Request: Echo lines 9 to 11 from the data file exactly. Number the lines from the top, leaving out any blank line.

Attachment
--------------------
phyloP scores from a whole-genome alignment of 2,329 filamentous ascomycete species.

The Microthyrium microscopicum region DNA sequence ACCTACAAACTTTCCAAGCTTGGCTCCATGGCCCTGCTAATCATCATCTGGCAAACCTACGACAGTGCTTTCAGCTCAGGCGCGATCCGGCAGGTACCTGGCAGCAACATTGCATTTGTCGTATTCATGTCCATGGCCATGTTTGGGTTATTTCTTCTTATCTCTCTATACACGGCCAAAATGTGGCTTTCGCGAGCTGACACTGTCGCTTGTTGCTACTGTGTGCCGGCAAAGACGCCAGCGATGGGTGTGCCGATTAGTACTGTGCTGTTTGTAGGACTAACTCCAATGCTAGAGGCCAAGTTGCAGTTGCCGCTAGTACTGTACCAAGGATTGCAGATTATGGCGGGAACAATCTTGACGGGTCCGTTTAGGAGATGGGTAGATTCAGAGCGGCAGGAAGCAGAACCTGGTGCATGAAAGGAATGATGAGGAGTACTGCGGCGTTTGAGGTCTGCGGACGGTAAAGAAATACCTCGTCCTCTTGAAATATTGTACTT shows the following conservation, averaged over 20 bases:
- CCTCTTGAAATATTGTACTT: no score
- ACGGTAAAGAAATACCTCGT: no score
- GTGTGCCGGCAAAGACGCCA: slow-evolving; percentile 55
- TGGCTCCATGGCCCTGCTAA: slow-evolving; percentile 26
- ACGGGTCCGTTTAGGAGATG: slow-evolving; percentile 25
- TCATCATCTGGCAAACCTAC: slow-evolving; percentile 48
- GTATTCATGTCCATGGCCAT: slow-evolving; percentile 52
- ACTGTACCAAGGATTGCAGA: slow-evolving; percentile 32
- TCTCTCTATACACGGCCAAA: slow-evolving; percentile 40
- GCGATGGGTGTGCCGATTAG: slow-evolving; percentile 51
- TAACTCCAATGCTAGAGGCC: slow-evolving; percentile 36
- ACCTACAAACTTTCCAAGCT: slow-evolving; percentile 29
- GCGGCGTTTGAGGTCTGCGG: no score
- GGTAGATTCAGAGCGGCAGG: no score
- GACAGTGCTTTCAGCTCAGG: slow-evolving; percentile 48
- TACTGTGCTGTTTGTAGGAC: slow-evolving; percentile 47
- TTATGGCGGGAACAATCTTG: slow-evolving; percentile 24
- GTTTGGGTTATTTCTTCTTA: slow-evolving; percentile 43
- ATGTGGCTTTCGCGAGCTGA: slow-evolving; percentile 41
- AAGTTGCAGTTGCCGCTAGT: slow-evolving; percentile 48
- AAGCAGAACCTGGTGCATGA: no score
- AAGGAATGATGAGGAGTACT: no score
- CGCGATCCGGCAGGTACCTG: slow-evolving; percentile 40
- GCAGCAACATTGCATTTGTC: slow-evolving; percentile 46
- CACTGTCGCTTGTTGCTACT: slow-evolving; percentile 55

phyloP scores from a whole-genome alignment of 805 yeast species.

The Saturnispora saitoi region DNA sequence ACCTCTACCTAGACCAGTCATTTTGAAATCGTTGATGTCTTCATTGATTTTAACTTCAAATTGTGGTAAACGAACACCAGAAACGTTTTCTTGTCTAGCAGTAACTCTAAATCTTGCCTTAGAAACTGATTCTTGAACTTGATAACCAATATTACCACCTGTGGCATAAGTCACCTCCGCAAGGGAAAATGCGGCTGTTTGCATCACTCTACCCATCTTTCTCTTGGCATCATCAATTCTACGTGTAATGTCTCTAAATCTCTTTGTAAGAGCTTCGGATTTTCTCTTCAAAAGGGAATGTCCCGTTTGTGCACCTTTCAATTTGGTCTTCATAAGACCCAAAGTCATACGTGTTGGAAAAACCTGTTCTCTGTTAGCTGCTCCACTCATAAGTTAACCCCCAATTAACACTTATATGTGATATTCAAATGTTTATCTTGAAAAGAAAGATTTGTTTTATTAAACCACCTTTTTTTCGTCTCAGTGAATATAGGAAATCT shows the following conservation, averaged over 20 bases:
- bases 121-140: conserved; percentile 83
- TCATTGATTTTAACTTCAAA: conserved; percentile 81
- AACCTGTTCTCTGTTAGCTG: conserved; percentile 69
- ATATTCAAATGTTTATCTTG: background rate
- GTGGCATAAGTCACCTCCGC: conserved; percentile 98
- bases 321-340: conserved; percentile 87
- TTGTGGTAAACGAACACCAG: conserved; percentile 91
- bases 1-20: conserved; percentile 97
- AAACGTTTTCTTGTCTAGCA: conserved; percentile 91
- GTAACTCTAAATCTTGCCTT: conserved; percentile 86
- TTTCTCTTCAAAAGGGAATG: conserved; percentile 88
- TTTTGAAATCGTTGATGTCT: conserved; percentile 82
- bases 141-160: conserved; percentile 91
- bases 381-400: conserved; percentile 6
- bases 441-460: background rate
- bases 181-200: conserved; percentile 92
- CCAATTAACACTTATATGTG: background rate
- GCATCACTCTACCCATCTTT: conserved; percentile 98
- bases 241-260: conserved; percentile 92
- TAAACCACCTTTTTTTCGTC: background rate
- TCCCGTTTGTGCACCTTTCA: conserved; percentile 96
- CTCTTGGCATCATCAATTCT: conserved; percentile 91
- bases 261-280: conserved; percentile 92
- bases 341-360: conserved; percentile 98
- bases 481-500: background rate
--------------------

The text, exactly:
- GTATTCATGTCCATGGCCAT: slow-evolving; percentile 52
- ACTGTACCAAGGATTGCAGA: slow-evolving; percentile 32
- TCTCTCTATACACGGCCAAA: slow-evolving; percentile 40